Backward Pictures

Cynthia L. Eppley    05/28/2021

I’ve noticed pictures showing up that are taken from the rear view of the person. The person is walking away, and the photographer can’t resist but take the picture.

I’ve done it myself.

It seems a universal appeal. I asked my daughter in law why people do this? She responded: “It’s just so adorable!”

And indeed it is.


But I can’t help but wonder if there is a deeper message for us.

Usually you want to capture facial expressions.

And generally, catch the person at their best. (Although more recent selfies tends to defy that impulse….)

And I’ve noticed the pictures are taken by parents.

What is happening?

The World through Their Eyes

When we view people from the back, we are seeing what they are seeing. We know their vulnerabilities. We know the challenges ahead. But they are full of wonder and excitement:

“What a great big world is in front of me!”

“What a wonderful world!”

There is no pretense or posing; only pure joy in life and experience. As one of my friends said: “There is joy and wonder everywhere when you see the world through the eyes of a child.”

Family Legacy and Traditions

Often a picture is taken of a Grandparent and a child. They may be immersed in an activity, or spending a quiet moment together. Wouldn’t we like to hear the conversation? One thing we know for sure: the interaction is golden and ripe with significance, for grandparent and child. This is the stuff of warm memory and family legacies.

Captured Time and Infant Footprints

Often the picture is of a parent and child.

Often the child is very young, and reaching up for the parents’ hand. The child has just begun to walk, and the parent’s gait is slow and measured to match the faltering step of the toddler. You may see footprints in the sand. The large print of the parent eclipses the tiny mark of infant  feet. We recognize that these moments will be fleeting so we capture the moment. Time marches on, and the next tide may wash away the imprints. First they toddle, and then walk, followed by running and sprinting. They may be taught how to handle a fishing reel. First, with Dad’s strong hands. Then on their own.


Catch them as Best Buds

Or two children together.  I don’t think I’ve seen a picture of two siblings tearing each other’s hair out. So perhaps this magical moment is a reflection of our desires of their relationship. We catch them being best friends. There may be squabbles and sibling wars; but our deepest longing is for them to defend each other. We pray that the years would be kind and that they would grow more united. 


Or perhaps a parent is handing down a treasured well practiced skill. At first, a boogie board was sufficient. But the child has grown and requires a full surf board now. He and his sister are in surfing competitions.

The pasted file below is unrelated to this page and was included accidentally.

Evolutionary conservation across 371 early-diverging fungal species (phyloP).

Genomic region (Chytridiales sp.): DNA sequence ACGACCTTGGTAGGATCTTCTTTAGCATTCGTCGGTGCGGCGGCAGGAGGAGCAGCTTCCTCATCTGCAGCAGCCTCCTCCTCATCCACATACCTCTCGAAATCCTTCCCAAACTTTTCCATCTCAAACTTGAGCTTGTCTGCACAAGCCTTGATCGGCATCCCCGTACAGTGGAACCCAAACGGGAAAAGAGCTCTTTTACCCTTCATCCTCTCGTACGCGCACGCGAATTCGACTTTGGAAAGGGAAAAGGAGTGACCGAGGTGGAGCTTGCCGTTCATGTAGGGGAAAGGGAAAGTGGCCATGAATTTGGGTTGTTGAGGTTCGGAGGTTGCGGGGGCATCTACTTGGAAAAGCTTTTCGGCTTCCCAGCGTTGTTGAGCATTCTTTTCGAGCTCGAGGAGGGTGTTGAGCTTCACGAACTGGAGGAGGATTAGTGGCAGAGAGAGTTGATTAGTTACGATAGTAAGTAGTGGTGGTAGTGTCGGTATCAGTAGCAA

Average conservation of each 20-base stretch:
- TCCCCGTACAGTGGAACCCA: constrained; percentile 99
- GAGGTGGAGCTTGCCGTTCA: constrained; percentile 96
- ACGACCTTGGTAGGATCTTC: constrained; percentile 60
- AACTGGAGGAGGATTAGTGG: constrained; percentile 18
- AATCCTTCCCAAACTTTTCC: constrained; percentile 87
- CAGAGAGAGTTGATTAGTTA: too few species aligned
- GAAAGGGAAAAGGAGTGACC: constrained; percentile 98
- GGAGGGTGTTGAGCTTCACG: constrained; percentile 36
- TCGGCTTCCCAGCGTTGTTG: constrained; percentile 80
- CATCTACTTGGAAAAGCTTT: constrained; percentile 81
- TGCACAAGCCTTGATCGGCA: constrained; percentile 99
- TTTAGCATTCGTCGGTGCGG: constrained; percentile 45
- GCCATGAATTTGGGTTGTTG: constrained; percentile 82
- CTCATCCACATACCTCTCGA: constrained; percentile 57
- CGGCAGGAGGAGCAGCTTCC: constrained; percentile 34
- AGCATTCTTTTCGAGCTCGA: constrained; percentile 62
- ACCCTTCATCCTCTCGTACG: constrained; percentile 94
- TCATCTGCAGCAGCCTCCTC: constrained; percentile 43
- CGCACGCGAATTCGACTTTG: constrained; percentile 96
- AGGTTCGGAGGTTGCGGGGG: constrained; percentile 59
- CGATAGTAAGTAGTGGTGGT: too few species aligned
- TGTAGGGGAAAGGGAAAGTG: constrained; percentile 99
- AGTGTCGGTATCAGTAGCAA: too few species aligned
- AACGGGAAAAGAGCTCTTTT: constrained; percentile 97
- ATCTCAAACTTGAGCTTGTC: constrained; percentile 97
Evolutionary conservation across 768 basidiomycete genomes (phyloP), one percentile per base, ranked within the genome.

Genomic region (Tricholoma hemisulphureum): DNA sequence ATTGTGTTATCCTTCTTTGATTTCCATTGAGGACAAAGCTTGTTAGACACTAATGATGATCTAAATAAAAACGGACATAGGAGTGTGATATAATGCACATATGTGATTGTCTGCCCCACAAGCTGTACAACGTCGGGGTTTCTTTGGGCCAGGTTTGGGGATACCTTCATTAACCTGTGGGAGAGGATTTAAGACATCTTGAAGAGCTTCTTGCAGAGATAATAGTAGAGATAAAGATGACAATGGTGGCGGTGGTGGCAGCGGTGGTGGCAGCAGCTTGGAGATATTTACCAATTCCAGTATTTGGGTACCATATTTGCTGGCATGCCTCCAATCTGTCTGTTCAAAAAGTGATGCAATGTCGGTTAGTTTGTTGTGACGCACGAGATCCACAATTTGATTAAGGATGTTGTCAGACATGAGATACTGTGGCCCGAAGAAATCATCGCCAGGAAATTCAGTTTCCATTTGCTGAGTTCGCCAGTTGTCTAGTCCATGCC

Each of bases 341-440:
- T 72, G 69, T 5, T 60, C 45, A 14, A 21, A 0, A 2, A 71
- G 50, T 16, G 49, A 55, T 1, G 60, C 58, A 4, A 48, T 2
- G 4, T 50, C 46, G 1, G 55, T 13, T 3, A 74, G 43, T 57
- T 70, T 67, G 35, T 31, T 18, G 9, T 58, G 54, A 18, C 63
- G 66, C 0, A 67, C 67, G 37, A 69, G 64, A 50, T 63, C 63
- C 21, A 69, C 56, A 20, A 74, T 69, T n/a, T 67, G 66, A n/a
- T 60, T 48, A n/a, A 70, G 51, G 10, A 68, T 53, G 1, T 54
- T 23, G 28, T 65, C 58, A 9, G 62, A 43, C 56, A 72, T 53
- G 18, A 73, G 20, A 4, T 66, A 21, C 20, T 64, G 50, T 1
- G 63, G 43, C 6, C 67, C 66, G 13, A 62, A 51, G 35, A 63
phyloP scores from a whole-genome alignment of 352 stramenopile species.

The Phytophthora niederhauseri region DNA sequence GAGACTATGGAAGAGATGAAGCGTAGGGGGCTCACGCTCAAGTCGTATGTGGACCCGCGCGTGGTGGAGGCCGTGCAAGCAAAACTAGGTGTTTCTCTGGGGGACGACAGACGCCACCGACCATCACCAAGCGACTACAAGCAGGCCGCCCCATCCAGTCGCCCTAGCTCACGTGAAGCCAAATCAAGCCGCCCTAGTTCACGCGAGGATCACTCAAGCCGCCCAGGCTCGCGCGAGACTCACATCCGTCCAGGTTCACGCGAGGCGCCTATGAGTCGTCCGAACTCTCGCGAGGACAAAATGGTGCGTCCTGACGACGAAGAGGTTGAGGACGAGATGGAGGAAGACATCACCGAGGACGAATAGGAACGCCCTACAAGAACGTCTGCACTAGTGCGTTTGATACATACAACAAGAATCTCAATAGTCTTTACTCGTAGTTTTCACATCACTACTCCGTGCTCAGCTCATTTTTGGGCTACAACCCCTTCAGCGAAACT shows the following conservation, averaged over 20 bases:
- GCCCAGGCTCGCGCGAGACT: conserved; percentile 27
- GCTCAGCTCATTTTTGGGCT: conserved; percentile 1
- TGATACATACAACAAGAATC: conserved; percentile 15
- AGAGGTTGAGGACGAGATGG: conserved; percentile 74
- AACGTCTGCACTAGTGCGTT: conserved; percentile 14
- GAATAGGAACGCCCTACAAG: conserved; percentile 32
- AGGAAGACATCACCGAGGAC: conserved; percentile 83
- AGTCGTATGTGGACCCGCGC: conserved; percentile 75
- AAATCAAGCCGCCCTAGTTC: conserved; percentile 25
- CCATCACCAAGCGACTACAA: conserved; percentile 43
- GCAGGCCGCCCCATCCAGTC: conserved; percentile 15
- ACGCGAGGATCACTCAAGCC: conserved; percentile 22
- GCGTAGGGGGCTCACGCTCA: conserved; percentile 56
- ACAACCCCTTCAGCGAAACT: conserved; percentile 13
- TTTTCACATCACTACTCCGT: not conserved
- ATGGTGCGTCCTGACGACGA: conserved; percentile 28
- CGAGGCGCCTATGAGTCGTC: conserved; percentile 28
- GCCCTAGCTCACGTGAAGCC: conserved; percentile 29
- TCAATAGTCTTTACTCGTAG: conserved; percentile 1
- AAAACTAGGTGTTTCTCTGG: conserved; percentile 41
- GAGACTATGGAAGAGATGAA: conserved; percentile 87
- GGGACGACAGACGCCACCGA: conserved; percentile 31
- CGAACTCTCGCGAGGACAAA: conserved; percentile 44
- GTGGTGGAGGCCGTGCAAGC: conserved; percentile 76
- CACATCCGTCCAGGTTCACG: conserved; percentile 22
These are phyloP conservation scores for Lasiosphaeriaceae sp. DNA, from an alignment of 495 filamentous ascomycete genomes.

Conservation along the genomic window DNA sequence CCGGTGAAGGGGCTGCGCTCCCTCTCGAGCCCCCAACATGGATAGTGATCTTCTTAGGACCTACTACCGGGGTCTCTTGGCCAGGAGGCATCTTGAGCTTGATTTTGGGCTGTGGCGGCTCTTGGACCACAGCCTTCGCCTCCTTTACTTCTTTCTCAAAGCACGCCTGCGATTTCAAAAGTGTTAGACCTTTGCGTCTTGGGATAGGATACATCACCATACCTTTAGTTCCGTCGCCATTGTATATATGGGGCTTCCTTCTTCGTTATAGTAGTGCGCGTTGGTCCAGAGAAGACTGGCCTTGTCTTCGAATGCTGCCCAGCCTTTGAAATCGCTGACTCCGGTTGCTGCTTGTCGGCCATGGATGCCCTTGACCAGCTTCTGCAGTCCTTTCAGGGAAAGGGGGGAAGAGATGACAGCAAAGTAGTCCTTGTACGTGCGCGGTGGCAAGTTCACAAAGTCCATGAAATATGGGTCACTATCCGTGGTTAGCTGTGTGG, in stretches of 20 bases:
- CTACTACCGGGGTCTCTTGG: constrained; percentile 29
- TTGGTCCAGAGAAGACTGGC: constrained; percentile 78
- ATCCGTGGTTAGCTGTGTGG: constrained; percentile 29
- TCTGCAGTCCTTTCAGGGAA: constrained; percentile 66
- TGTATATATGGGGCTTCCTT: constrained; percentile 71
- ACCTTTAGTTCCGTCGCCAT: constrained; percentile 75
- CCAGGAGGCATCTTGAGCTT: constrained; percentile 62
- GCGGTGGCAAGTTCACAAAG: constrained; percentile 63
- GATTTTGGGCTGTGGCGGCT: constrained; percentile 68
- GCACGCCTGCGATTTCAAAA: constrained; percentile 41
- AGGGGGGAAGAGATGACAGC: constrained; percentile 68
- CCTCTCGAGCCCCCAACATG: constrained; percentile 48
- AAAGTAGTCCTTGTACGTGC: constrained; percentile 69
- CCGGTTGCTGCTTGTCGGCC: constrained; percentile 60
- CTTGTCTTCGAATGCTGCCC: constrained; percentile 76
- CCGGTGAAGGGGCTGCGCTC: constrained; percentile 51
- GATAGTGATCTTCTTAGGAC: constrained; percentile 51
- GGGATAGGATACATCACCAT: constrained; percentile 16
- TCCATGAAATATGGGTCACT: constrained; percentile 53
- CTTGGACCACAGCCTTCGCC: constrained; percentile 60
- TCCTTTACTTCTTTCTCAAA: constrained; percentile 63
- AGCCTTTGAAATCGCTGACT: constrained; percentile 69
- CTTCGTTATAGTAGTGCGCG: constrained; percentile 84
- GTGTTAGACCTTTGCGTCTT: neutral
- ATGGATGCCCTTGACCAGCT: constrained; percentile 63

Hours of teaching and coaching and practice. But the foundation is time spent with parents. We stand amazed at the skill of these teens. And Mom and Dad stand behind them, cheering them on.

(See http://Backward Pictures: Take 2)

Oh, the Places You’ll Go!

So much lies before them. And we, who stand behind, want only the best for our children. We long for right choices and direction and courage.

“May your choices reflect your hopes, not your fears.” Nelson Mandela

“Courage is not the absence of fear, but the mastery of it.” Mark Twain

Hopes and Fears What are the lyrics to ‘O Little Town of Bethlehem’? Written in 1868, the lyrics rang true then—and now.

O little town of Bethlehem How still we see thee lie Above thy deep and dreamless sleep The silent stars go by. Yet in thy dark streets shineth The everlasting Light The hopes and fears of all the years Are met in thee tonight

We may have high hopes for them. But in this changing world we may also have fear. Certainly the graduating class of 2021 has weathered their Senior Year like none before. But notice in the time honored Carol:

“The hopes and fears of all the years are met in Thee tonight.”

Hope and a Future

Jeremiah 29:11 “For I know the plans I have for you,” declares the Lord, “plans to prosper you and not to harm you, plans to give you hope and a future.”

So as we watch from behind, we can have a hope for our littles, and not so littles. Our role as cheerleader and coach has matured and changed. But we still stand behind them, watching with pride. We can sent them off with bittersweet joy, knowing that these times have flown past, in the blink of an eye.

But also knowing that the very God of the Universe has plans to prosper and not harm.

That they do, indeed, have a hope and a future.

Published by Counseling from a Christian View

Counselor, Teacher, Wife, Mother and Grandmother. It is a privilege to serve God. All my roles have taught me more about God's grace and mercy. And all of life is counseling.

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